If you live near a state road, or a state park in Ohio, your mineral rights could be trapped indefinitely and possibly made non-productive.
There is no Bureau of Land Management type agency to oversee mineral leasing on state lands until the Ohio Oil and Gas Leasing Commission seats are filled. The Ohio Senate has the power to protect your mineral rights, and can do so by overriding the governor’s veto on this issue.
Call your State Senator and Senate President Larry Obhof (614-466-7505) before noon on Tuesday. Ask them to protect your private mineral rights by voting to override the governor’s veto on the Oil and Gas Leasing Commission.
No one should lose the ability to produce private assets simply because the State of Ohio is their neighbor.
Better yet, vote the present State powers that be,OUT!
The Ohio Senate voted today to table this issue pending further consideration. There were four other veto items that were tabled under one motion. Following the motion to table, there was discussion that the Governor and the Senate President are having conversation on all of the items and that it appears as though progress on these issues is being made. One of the members mentioned that September 6th will be the next date to review this.
Although no override vote was taken, this is still not over yet! NARO Appalachia is working to free up those private parcels for exploration and production. Keep up those phone calls and inquiries. No one should lose the ability to produce their private assets simply because the State of Ohio is their neighbor.
I suspect much of the state lands ( roads for sure) were probably "taken" from land owners in the first place as eminent domain.
If that is the case......the minerals IMHO, should not have transfered......the State stole them!
One of the functions of the commission would be to determine ownership of the minerals.
In the case of the Wayne, the Bureau of Land Management found that nearly 60% of the minerals underlying those federal parcels were privately owned.
I am being told that the delay in filling the commission seats is related to work on Ohio Administrative Code and that this is a necessary step ahead of making these appointments. I was also told that Governor controlled Office of Boards and Commissions claimed that this is not a purposeful delay, only a perceived delay. Forgive my sarcasm in pointing out that the Governor was to have filled those seats back in 2011!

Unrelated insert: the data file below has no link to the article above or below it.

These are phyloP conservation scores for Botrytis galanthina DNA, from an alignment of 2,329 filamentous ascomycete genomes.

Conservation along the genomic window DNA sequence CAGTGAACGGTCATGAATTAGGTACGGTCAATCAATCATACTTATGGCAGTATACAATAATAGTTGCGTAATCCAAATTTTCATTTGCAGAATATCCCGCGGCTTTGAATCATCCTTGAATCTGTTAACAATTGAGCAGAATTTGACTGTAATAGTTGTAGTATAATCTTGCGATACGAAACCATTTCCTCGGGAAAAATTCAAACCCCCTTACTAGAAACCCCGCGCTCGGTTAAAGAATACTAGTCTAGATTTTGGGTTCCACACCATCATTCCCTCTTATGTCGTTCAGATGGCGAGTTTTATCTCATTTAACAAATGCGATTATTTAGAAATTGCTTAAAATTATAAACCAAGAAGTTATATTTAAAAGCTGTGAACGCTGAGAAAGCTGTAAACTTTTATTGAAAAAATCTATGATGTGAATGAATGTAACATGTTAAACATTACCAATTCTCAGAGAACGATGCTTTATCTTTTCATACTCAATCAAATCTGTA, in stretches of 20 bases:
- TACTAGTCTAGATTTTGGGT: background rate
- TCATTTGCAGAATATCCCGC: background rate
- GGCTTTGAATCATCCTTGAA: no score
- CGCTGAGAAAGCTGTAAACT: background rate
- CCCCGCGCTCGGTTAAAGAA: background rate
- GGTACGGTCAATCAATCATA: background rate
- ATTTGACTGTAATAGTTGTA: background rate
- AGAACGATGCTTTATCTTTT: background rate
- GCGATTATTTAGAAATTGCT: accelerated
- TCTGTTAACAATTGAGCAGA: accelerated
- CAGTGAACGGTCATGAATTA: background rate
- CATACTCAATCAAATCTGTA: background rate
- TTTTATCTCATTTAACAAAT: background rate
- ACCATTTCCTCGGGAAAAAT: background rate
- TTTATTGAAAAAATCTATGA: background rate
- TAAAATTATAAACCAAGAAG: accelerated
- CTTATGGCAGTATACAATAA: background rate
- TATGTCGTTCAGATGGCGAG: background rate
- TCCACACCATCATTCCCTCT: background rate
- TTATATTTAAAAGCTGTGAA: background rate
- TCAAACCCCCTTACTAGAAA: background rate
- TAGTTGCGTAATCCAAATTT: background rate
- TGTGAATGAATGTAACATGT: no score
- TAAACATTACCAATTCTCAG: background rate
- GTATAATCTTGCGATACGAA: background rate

Private citizens should not be prevented from developing their assets simply because the State of Ohio is their neighbor.
The first appointment to the Ohio Oil and Gas Leasing Commission was made by Governor Kasich this week. It has taken 6 long years to fill these seats. While all of the positions have not yet been filled, it does look as though some progress is being made. Hopefully mineral owners who live near state owned lands will not continue to be locked out of exploration and production much longer. NARO Appalachia continues to be a strong advocate for those mineral owners and will remain vigilant on this throughout the rest of this process.
We live near SaltFork State park,AND close to I-77 and I-70 .There is a lot of drilling going on,but drillers are stuck poking their wellbores in the opposite direction of Salt Fork Park and the interstates. Most well pads do not have wells going both directions.It may be good for them in the future,if the State of Ohio ever wants to cash in on their mineral rights,and those of us stuck in these locations!,The pads will be there,so it"ll be cost effective. The whole problem may be with the fact that the State used the eminent Domain rule to take the surface rights away from the landowners involved when they built the Interstates and the park. You are looking at 20,000 acres in the Park alone,maybe an equal amount on the roads.The original landowners may think they still are entitled to their mineral rights? Drillers have tried force pooling the State, but never seen any results. Hope they figure it out soon.
Hopefully, having a quorum on the Ohio Oil and Gas Leasing Commission will allow for mineral leasing without the need for force pooling. This impacts MANY mineral owners when you factor in the interstates, the non-interstate state roads, and all of the other state owned lands. Every mineral owner adjacent to any of those properties is being held up in some way related to this issue.
Monroe County Commissioner, Mick Schumacher, brought this to NARO Appalachia's attention when several of his constituents started questioning whether the State lands were preventing them from exploration and production. After much research at many different levels, a small working group was established, and with the incredible support of Representative Andy Thompson we were able to have the voices of those affected mineral owners be heard.
The last I heard, and it has been a while ago, the real estate division was working through the process of determining mineral ownership under the ODOT owned lands. I do know that in a few areas where private mineral ownership has been establish under state surface, that E&P has been permitted/completed without surface disruption to the State lands. Fernwood State Park in Jefferson County is an example of this.
Governor Kasich, after 6 years, has finally made the appointments to the oil and gas leasing commission!